Twenty-four, 48, and 72 h after α-SYN treatment, anti-CD45 and anti-human α-SYN antibodies were used to study α-SYN internalization and localization. For examining NF-κB activation, we used anti-NF-κB p65 antibody and SYTOX Green nucleic acid stain for primary microglia 24 h and 72 h post treatment.
Cells were fixed with 4% paraformaldehyde, permeabilized with TBS containing 3% gelatin from cold water fish skin (Sigma-Aldrich, St. Louis, MO, USA), 1% BSA, and 0.5% Triton X-100, blocked with TBS containing 3% gelatin from cold water fish skin and 1% BSA. Primary antibody incubations were done for 2 h at room temperature with primary antibodies diluted in TBS containing antibody diluent (TBS containing 3% gelatin from cold water fish skin, 1% BSA, and 0.1% Triton X-100), rat anti-CD45 (1:500, AbD Serotec, Kidlington, UK), mouse anti-human α-SYN (1:500, Abcam, Cambridge, MA, USA), rabbit anti-human α-SYN (1:500, Cell Signaling Technology, Danvers, MA, USA), rabbit anti-LC3B (1:200, Abcam, Cambridge, MA, USA), rat anti-LAMP-1 (1:100, DSHB at the University of Iowa, Iowa City, IA, USA), or goat anti-NF-κB p65 (1:100, Santa Cruz Biotechnology, Santa Cruz, CA, USA) followed by a 1:500 dilution of alexa-488 conjugated goat anti-rabbit, goat anti-mouse, donkey anti-rat (Molecular probes, Eugene, OR, USA), a 1:500 dilution of CY3-conjugated goat anti-rat, goat anti-rabbit, donkey anti-rabbit, or donkey anti-goat (Jackson Immunoresearch, West Grove, PA, USA) antibodies and 0.05 μM SYTOX Green nucleic acid stain (Invitrogen, Carlsbad, CA, USA). Each experimental set was repeated two to three times.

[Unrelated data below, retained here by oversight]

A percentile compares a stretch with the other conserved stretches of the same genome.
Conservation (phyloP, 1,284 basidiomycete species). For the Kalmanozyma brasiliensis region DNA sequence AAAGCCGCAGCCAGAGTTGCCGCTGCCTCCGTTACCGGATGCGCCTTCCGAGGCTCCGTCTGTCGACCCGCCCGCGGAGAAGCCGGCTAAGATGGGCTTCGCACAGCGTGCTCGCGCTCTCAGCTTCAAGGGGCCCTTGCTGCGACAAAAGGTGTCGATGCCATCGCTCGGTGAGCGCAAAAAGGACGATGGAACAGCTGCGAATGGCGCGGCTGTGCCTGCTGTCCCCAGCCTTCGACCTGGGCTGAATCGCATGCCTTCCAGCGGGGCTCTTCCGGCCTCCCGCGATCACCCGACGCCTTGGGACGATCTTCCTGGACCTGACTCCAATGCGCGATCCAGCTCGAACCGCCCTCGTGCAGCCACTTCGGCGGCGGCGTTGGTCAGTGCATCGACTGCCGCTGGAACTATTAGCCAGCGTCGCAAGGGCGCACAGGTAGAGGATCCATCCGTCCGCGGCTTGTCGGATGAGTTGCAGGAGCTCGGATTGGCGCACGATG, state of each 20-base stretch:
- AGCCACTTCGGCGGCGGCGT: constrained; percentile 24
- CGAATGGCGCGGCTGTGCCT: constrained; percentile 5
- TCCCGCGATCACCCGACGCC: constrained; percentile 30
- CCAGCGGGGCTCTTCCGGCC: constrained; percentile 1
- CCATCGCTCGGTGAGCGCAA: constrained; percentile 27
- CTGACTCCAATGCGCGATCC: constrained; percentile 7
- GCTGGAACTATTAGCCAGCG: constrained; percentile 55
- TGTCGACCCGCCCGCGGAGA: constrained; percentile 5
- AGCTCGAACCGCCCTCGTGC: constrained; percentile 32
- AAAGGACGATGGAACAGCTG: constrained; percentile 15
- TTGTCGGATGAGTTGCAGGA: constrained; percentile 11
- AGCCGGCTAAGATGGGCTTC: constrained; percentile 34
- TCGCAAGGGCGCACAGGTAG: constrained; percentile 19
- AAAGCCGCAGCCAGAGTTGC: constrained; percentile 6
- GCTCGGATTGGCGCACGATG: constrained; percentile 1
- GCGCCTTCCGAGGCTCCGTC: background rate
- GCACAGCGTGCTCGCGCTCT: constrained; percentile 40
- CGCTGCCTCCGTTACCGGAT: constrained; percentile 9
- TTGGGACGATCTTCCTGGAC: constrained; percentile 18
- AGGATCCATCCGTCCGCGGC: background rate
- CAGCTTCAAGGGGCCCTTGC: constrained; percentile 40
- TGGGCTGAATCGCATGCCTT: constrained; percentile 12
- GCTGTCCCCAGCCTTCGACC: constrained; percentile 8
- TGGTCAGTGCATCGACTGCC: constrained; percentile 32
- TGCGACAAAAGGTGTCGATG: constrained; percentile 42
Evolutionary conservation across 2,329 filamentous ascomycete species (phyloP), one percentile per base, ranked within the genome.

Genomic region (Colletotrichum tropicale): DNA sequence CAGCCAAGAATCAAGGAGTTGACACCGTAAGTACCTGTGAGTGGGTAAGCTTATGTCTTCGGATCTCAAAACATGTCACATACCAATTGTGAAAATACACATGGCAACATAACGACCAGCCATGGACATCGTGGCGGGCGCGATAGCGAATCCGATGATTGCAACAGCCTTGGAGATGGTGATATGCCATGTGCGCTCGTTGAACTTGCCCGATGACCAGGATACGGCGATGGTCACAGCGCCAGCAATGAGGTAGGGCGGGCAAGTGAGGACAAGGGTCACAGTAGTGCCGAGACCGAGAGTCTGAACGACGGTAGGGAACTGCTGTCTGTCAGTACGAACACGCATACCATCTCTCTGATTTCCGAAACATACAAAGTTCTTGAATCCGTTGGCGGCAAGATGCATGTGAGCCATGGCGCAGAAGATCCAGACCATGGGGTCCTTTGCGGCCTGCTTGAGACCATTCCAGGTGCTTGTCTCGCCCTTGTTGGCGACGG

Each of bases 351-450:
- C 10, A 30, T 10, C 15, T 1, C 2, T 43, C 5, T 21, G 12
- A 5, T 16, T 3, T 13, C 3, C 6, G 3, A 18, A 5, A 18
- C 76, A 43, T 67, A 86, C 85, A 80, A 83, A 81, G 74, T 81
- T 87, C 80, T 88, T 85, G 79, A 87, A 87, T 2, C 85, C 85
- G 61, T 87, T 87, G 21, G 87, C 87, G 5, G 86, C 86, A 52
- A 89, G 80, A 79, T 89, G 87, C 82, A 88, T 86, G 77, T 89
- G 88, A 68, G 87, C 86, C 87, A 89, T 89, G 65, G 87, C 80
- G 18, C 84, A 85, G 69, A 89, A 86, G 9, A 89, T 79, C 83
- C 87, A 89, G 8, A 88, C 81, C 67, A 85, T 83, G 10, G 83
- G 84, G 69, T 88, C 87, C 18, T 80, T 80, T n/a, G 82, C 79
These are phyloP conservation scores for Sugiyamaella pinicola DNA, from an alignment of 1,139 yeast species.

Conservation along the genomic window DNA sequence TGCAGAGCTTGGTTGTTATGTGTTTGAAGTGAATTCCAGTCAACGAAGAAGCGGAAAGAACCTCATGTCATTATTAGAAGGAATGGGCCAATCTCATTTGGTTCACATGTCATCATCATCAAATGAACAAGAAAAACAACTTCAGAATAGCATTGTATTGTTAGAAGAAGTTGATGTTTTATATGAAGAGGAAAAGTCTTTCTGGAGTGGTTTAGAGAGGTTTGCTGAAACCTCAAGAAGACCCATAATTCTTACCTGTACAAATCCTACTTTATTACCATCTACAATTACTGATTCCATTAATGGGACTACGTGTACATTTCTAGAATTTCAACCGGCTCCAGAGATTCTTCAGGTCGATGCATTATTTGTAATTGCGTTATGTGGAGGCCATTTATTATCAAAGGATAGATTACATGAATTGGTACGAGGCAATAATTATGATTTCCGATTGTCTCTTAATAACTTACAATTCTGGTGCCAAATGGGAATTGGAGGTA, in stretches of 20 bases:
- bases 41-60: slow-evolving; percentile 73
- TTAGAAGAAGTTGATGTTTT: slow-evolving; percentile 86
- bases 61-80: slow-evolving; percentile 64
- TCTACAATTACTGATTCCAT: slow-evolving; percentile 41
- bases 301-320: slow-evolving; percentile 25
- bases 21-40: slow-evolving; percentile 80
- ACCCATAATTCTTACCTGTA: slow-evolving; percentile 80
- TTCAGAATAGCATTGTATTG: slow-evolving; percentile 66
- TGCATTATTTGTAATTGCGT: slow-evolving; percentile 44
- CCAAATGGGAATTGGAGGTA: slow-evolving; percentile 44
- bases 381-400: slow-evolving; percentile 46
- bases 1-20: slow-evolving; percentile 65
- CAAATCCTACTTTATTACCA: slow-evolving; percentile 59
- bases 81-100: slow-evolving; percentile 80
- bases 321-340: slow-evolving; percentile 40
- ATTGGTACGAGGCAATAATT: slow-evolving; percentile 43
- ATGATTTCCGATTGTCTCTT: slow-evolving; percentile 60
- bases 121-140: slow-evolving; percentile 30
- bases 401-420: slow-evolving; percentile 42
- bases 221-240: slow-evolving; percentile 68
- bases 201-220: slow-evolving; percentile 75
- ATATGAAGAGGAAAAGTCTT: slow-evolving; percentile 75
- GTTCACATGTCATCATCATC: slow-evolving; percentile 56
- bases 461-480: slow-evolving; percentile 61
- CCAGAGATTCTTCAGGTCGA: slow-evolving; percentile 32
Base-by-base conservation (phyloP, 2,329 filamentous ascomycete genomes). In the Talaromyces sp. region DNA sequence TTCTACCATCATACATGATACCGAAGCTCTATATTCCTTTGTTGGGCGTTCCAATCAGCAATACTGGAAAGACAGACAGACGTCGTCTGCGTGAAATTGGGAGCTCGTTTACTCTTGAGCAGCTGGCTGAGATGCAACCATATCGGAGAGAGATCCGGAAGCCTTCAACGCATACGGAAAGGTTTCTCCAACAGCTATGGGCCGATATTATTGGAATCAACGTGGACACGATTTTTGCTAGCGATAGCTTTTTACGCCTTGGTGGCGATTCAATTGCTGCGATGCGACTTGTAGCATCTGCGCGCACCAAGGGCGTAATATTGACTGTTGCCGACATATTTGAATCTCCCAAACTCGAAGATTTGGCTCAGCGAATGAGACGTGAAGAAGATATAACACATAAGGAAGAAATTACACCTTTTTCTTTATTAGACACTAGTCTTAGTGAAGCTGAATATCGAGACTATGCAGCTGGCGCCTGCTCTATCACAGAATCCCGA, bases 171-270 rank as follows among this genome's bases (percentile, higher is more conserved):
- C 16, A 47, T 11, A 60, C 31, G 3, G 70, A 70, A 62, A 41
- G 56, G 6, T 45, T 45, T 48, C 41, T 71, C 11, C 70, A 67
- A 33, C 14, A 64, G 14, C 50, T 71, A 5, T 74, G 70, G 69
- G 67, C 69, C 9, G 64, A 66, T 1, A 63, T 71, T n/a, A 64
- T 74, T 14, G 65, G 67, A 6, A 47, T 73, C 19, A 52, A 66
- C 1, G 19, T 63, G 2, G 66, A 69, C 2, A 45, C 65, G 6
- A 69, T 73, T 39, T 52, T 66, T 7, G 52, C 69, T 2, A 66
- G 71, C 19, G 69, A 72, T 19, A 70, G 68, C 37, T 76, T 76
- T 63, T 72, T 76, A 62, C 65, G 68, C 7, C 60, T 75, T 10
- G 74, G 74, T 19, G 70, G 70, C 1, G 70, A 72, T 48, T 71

Imaging and quantification
Confocal images were captured using a Leica TCS-SP5 laser scanning confocal microscope. The images were processed using the Leica software and exported as TIFF files and processed using Adobe Photoshop CS2. For quantitation of NF-κB p65 staining, the nuclear regions of the cells were defined using SYTOX Green staining, and the p65 intensity was determined using region of interest analysis with ImageJ software (
http://rsbweb.nih.gov/ij/). Intensity scores obtained from four images per group (5 to 15 cells in each image) were statistically analyzed using t test.
Conditioned media were collected 2, 4, 8, and 16 h after the treatment of primary microglia with vehicle or aggregated human α-SYN. The quantities of MIP-1α were measured with a mouse MIP-1α ELISA kit (R&D Systems, Minneapolis, MN, USA) per the manufacturer’s instructions. The quantities of TNF were measured with a mouse TNF ELISA kit (eBiosciences, San Diego, CA, USA) per manufacturer’s instructions.
Conditioned media were collected 4 h and 24 h after the treatment of primary microglia with vehicle or aggregated human α-SYN for each of three independent experiments, and analyzed for mouse cytokine and chemokine production on an assay panel with 25 analytes (G-CSF, GM-CSF, IFN-γ, IL-10, IL-12 (p40), IL-12 (p70), IL-13, IL-15, IL-17, IL-1α, IL-1β, IL-2, IL-4, IL-5, IL-6, IL-7, IL-9, IP-10, KC-like, MCP-1, MIP-1α, MIP-1β, MIP-2, RANTES, TNF-α) per the manufacturer’s instructions (Millipore, Billerica, MA, USA).